Ka­vanaugh won’t pro­tect the spe­cial coun­sel

The Charlotte Observer (Sunday) - - Opinion - BY RICHARD BLU­MEN­THAL Blu­men­thal is a U.S. se­na­tor from Con­necti­cut.

Re­cent days have left many Amer­i­cans with a burn­ing ques­tion: Does Vladimir Putin have some­thing on Pres­i­dent Don­ald Trump? The in­ves­ti­ga­tion led by spe­cial coun­sel Robert Mueller III of­fers the most re­al­is­tic op­por­tu­nity to an­swer that ques­tion. But the like­li­hood of that hap­pen­ing may have taken a hit when the pres­i­dent nom­i­nated to the Supreme Court some­one whose writ­ing sug­gests that he thinks pres­i­dents should be able to fire spe­cial coun­sels for any rea­son or no rea­son at all.

The pres­i­dent may also take com­fort from Judge Brett Ka­vanaugh’s ob­ser­va­tion dur­ing a 1999 panel dis­cus­sion that United States v. Nixon - the unan­i­mous, land­mark 1974 Supreme Court opin­ion forc­ing Pres­i­dent Richard M. Nixon to turn over se­cretly recorded White House tapes - may not be good law. Even more un­set­tling was his spec­u­la­tion that Nixon might de­serve to “be over­ruled on the ground that the case was a non­jus­ti­cia­ble in­tra­branch dis­pute.”

Ka­vanaugh was thus lend­ing cre­dence to the Nixon White House’s ar­gu­ment that be­cause the Jus­tice Depart­ment is part of the ex­ec­u­tive branch, it has no au­thor­ity to com­pel the pres­i­dent to re­lease in­for­ma­tion rel­e­vant to a crim­i­nal case. Un­der this the­ory, pres­i­dents would be free to re­ject all re­quests for in­for­ma­tion.

Ka­vanaugh’s sup­port­ers have two re­sponses to these con­cerns. They note that he has also said good things about the Nixon rul­ing. That’s true, but Ka­vanaugh has not com­mit­ted to up­hold­ing the prece­dent.

The judge’s al­lies also ar­gue that his past writ­ing for law jour­nals about mat­ters such as the nowl­apsed in­de­pen­dent coun­sel law sim­ply re­flect Ka­vanaugh’s per­sonal views on pol­icy - not his be­liefs about con­sti­tu­tional law. Ac­cord­ing to this ar­gu­ment, Ka­vanaugh might pre­fer that Congress in­su­late the pres­i­dent from ac­count­abil­ity, but he would cer­tainly never use a Supreme Court seat to achieve that goal.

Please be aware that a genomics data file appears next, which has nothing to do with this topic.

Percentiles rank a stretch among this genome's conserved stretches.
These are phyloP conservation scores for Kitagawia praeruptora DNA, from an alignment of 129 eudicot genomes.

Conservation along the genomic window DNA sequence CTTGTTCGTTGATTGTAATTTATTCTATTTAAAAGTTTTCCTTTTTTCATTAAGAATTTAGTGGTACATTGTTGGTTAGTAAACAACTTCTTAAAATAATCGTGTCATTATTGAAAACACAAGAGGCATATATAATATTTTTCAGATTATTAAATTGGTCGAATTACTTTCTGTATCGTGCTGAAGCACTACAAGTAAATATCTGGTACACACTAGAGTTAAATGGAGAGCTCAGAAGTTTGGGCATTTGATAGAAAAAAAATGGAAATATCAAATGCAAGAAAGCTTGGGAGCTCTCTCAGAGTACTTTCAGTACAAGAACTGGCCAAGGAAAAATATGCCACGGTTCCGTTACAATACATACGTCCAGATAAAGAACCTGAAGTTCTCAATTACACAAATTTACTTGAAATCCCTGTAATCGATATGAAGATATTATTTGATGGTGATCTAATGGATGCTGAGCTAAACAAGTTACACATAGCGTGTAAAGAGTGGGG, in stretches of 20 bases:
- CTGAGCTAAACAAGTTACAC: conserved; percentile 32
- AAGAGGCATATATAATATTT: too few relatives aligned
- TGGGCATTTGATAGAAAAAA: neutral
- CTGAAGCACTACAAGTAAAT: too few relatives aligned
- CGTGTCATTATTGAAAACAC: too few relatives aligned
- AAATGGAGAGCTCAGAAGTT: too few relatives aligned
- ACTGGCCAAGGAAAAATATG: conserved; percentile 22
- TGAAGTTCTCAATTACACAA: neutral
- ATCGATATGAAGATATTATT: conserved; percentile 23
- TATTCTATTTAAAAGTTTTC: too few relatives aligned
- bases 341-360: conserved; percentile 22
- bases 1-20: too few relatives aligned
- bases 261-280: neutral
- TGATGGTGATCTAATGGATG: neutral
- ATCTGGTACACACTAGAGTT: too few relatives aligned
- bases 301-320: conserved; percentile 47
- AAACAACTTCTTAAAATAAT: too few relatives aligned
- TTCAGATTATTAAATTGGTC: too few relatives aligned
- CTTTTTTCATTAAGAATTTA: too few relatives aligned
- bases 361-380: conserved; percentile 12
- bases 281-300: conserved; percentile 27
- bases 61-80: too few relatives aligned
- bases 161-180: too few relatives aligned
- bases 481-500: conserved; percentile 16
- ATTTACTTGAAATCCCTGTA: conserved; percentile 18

Still, what are we to make of his 1998 paper for the Georgetown Law Jour­nal, “The Pres­i­dent and the In­de­pen­dent Coun­sel,” where he claimed that a statute pre­vent­ing pres­i­dents from fir­ing in­de­pen­dent coun­sels for no good rea­son “strikes many com­men­ta­tors as un­con­sti­tu­tional”? What mes­sage was he send­ing in 2016 when speak­ing at the con­ser­va­tive Amer­i­can En­ter­prise In­sti­tute, when he said that he hoped to “put the fi­nal nail” in the in­de­pen­dent-coun­sel prece­dent?

That statute dif­fered from to­day’s spe­cial coun­sel reg­u­la­tions, but the cen­tral ob­jec­tion to the ear­lier statute was that it lim­ited the pres­i­dent’s abil­ity to fire spe­cial coun­sels with­out cause.

Even if Ka­vanaugh’s thoughts on pres­i­den­tial ac­count­abil­ity were merely pol­icy po­si­tions, that would be no small thing. Cer­tainly, judges put aside some of their pol­icy views when rul­ing on cases. But judges rec­og­nize that cer­tain pol­icy judg­ments help in­ter­pret the Con­sti­tu­tion. If a judge be­lieves the 14th Amend­ment was writ­ten to com­bat racial in­equal­ity, the judge’s pol­icy de­ter­mi­na­tion that a statute will ex­ac­er­bate racial in­equal­ity may be di­rectly rel­e­vant in a 14th Amend­ment case.

Ka­vanaugh has made clear which pol­icy de­ci­sions he be­lieves were made by the Con­sti­tu­tion’s framers and are there­fore rel­e­vant to con­sti­tu­tional law. He re­peat­edly quotes Alexan­der Hamil­ton and the Fed­er­al­ist Papers to show - un­con­vinc­ingly - that the men who drafted the Con­sti­tu­tion would have shared his con­cerns about in­ves­ti­ga­tions of the pres­i­dent.

When it comes to ad­dress­ing pres­i­den­tial ac­count­abil­ity, Ka­vanaugh has given clear sig­nals about his be­liefs. Some ob­servers might find it re­as­sur­ing to think that Ka­vanaugh would not rule as his writ­ings sug­gest. That would be a mis­take. It would be far wiser to lis­ten to the mes­sage that he has sent for decades - and to do so be­fore it’s too late.


Ka­vanaugh’s be­liefs about the spe­cial coun­sel are clear.

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